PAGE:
Chicago Area Bicyclist Files Lawsuit Against Trucking Company and Driver
On January 12, 2012, a Chicago area bicyclist filed suit against a semi-truck driver and his employers, R&L Carriers, Inc., and Greenwood Motor Lines, Inc. The lawsuit seeks to hold the driver, R&L Carriers, Inc., and Greenwood Motor Lines, Inc., responsible for a collision which caused severe and permanent injuries to the plaintiff, a bicyclist struck by the tractor-trailer.
On October 27, 2010, the defendants’ tractor-trailer was southbound on Ashland Avenue near its intersection with Madison Street in Chicago, Illinois. At the same time, the plaintiff, an experienced bicyclist, was riding his bicycle south on Ashland Avenue near the same intersection. The semi struck the plaintiff bicyclist while attempting to overtake him. The plaintiff suffered severe and permanent injuries, including fractured vertebrae, a collapsed lung, broken ribs, and a ruptured spleen.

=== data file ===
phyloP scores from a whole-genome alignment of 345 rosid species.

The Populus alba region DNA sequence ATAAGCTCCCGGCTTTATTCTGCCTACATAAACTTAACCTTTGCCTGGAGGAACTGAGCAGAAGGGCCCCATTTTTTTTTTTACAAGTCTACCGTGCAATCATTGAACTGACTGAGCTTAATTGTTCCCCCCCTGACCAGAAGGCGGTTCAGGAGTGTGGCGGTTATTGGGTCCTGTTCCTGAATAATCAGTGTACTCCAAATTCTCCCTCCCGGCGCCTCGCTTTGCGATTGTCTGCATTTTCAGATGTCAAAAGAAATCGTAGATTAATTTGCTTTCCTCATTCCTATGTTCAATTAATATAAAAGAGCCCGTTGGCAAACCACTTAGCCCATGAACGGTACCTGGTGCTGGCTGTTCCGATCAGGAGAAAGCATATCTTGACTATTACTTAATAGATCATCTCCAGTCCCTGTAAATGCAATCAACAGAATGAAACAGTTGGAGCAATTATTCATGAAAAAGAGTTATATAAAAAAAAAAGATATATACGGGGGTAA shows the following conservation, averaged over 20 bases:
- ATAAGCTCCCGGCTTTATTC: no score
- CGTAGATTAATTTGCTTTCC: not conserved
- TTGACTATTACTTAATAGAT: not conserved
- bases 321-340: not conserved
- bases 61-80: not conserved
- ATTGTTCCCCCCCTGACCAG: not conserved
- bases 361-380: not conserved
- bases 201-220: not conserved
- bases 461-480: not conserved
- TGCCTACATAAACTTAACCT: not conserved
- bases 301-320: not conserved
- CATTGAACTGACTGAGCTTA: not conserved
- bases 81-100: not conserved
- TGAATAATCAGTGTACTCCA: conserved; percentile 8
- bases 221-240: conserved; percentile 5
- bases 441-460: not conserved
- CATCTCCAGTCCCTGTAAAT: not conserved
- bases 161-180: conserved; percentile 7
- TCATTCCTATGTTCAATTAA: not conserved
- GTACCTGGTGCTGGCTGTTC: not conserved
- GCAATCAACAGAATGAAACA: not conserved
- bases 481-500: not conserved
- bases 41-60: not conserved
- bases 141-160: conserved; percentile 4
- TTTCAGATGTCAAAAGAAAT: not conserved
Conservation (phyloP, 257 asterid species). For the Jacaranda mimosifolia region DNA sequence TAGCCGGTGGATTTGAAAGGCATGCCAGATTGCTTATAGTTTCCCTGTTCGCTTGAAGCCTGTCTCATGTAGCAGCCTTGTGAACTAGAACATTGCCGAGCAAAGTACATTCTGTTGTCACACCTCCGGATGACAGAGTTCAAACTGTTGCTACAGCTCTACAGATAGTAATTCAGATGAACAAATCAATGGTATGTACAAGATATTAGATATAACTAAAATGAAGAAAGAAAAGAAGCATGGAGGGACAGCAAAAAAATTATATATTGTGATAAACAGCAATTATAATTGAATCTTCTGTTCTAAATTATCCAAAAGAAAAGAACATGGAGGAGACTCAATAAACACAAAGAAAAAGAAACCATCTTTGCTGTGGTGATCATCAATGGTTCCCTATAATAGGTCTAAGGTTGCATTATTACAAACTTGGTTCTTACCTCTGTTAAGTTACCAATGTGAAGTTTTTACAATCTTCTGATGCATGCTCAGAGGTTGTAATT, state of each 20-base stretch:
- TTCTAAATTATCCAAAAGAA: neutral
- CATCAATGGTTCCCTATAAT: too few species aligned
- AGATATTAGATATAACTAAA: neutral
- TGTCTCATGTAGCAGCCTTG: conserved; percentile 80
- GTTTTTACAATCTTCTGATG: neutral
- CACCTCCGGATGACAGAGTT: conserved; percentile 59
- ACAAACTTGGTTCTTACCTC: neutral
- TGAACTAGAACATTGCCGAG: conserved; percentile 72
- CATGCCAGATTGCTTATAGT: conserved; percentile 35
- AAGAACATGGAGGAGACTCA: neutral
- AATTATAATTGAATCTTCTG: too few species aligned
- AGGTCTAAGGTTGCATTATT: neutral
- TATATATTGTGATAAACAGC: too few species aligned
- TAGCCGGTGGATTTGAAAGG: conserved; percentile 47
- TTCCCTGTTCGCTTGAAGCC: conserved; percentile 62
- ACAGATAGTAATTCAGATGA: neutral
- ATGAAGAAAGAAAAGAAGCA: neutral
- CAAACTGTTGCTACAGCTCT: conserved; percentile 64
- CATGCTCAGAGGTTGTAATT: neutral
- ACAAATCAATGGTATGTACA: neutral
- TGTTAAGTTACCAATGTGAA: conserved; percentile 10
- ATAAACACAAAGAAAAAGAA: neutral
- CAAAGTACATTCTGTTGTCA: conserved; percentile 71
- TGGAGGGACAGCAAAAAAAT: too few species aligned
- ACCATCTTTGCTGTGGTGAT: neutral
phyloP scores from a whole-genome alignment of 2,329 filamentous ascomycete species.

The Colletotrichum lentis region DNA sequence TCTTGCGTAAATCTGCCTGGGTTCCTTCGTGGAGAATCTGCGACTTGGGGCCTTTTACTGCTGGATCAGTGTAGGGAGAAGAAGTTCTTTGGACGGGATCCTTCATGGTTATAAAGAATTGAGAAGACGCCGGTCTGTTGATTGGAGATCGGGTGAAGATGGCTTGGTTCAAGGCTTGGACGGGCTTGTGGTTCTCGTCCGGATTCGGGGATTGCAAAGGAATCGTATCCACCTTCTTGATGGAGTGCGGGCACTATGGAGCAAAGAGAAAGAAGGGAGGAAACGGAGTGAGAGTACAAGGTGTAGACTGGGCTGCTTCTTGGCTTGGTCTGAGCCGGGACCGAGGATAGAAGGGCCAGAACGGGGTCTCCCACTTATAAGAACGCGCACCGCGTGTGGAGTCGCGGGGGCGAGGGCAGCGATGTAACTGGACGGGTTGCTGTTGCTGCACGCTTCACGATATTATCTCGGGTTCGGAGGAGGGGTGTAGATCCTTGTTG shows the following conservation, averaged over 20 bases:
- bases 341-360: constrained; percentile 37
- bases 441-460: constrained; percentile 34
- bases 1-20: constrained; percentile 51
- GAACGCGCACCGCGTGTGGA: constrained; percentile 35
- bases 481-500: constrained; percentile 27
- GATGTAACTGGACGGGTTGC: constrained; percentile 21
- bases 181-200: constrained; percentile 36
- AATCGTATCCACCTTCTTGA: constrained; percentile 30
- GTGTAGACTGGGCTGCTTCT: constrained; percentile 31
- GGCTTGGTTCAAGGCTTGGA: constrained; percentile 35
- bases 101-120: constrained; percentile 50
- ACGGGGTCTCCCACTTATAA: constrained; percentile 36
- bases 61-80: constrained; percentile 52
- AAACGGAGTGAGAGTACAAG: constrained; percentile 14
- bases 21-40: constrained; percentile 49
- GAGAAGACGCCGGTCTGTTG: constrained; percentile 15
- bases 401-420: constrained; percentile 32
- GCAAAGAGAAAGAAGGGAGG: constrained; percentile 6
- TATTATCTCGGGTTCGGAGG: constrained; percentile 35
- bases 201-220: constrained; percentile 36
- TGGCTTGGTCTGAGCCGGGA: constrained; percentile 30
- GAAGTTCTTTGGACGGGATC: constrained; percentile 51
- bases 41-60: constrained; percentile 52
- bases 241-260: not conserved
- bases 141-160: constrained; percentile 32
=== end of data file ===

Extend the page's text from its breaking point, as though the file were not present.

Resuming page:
The complaint alleges that the defendants were negligent in failing to reduce their speed to avoid colliding with the plaintiff, failing to keep a proper and effective lookout for traffic, operating at a speed which was not reasonable or proper with regard to traffic conditions and the use of the roadway, operating a vehicle in a manner which endangered the safety of the plaintiff, overtaking a bicycle without leaving a safe distance, and failing to exercise due care to avoid colliding with a bicyclist.
In Chicago, cycling is an integral part of daily life and the number of cyclists on the roadways continues to rise. The City of Chicago has long promoted cycling as a mode of transportation in Chicago and continues to do so with its Bicycle Program. However, safety of cyclists is imperative for cycling to continue to expand and be a daily life of people in the Chicagoland area.
Drivers need to operate their motor vehicles safely and in accordance with the laws and municipal ordinances to ensure the safety of the many cyclists on the road in Chicago. This accident was entirely preventable had the defendant followed the rules of the road, including Chicago’s municipal ordinances, and exercised due care to avoid striking and running over the plaintiff on his bicycle.